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The Piano: It’s Always About Hitting the Right Key

September 7, 2015 - Musical instruments

New York Piano School Has the Keys to Great Lessons

Did you know that the world-famous Steinway Piano Company was founded right here in New York in 1853, in a loft on Manhattan’s Varick Street? If you are curious to see how these elegant instruments are put together, you can go on a tour of Steinway’s factory in Queens.

And that brings us to the topic du jour: September is the National Piano Month, dedicated to this elegant instrument that has contributed so much to the development of music, both classical and modern. This is also a great occasion to talk about the piano, which continues to be one of the most popular instruments in the world. There is a good reason for that: this instrument is versatile and can be used to play different styles of music. Think of the piano as a “gentle giant:” its takes up a lot of room, weighs between 400 and 1,000 pounds, has over 12,000 parts – 10,000 of which are moving – 200 to 250 strings, as well as 88 keys. But oh – what beautiful music this mighty instrument is capable of producing!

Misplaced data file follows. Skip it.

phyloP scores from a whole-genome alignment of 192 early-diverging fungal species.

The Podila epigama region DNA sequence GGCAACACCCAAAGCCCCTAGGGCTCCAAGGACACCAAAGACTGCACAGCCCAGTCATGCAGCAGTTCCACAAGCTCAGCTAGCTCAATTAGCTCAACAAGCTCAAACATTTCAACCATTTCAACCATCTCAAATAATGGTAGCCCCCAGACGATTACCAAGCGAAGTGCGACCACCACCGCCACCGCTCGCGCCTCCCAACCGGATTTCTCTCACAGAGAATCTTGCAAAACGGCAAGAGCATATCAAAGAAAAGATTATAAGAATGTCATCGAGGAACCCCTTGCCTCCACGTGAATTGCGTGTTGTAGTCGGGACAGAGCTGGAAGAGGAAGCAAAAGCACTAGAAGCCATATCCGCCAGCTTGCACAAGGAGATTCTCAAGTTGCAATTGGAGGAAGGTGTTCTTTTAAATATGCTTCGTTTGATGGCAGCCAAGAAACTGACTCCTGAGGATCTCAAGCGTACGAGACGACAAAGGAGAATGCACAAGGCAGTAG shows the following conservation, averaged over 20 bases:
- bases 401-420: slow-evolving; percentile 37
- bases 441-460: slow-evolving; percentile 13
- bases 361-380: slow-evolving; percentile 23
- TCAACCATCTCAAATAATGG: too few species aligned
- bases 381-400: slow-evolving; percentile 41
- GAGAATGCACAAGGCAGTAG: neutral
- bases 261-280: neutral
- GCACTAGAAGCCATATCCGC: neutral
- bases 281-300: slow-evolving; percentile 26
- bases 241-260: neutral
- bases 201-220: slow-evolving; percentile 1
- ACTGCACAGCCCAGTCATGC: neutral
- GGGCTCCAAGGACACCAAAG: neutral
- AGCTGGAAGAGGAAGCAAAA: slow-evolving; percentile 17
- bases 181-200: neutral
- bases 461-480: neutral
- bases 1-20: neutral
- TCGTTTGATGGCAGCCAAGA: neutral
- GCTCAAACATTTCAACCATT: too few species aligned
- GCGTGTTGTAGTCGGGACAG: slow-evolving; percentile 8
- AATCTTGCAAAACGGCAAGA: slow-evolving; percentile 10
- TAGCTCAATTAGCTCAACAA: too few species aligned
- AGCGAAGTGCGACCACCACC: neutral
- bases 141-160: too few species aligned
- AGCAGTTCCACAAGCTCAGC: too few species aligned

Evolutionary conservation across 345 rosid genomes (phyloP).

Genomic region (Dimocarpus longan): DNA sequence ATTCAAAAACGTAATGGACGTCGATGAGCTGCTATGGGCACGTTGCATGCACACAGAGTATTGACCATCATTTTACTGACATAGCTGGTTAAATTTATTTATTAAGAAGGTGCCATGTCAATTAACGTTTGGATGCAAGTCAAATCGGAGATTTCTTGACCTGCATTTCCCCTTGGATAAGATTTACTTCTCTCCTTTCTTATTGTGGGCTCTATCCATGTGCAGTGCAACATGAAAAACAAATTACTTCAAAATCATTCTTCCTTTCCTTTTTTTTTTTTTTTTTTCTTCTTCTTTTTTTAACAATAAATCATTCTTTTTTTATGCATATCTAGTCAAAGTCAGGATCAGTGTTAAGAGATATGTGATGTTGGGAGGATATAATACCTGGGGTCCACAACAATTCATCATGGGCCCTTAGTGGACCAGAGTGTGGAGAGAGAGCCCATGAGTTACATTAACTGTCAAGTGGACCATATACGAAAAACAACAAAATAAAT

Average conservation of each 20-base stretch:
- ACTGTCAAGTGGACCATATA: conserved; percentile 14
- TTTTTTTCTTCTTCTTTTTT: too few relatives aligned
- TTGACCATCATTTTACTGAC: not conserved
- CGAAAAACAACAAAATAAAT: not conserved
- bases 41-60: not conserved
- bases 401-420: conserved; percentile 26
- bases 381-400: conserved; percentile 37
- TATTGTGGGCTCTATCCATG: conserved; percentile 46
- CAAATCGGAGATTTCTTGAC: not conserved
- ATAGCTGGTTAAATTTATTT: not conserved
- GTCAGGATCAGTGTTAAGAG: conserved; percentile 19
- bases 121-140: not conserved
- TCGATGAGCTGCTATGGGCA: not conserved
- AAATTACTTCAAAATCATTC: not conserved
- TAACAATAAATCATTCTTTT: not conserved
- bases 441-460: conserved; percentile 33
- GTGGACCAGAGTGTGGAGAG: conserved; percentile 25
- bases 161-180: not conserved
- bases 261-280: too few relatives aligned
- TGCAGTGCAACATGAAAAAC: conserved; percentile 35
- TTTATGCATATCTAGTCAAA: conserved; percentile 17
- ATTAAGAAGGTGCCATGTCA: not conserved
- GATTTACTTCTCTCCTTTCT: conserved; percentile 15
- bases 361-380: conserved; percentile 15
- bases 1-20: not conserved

Proud history

It seems like the piano has been around for a long time – and it has. But before an Italian instrument maker Bartolomeo Cristofo created the piano in the 17th century, many composers (including Bach) played on a look-alike instrument called the harpsichord. Over the next centuries, composers like Mozart, Beethoven, Haydn, Chopin, and many others, created the most beautiful, emotionally stirring piano concertos, sonatas, and other pieces of music. Later, different styles of music– including jazz, pop, rock, and other genres – took over the piano as well. And though the piano is such a “grand” instrument, it lends itself to some musical whimsies as well!

Let your fingers do the…playing

We hope that all the above exampled have inspired you (or your child) to start taking piano lessons. If you are nervous about having to strap your piano on your back and schlep it across town – don’t. Our teachers will come to your Manhattan, Brooklyn or Riverdale home or office – wherever your instrument happens to live. They won’t haul their own pianos but they will certainly teach you how to tickle the ivories on yours!

Photo by Oliver Quinlan
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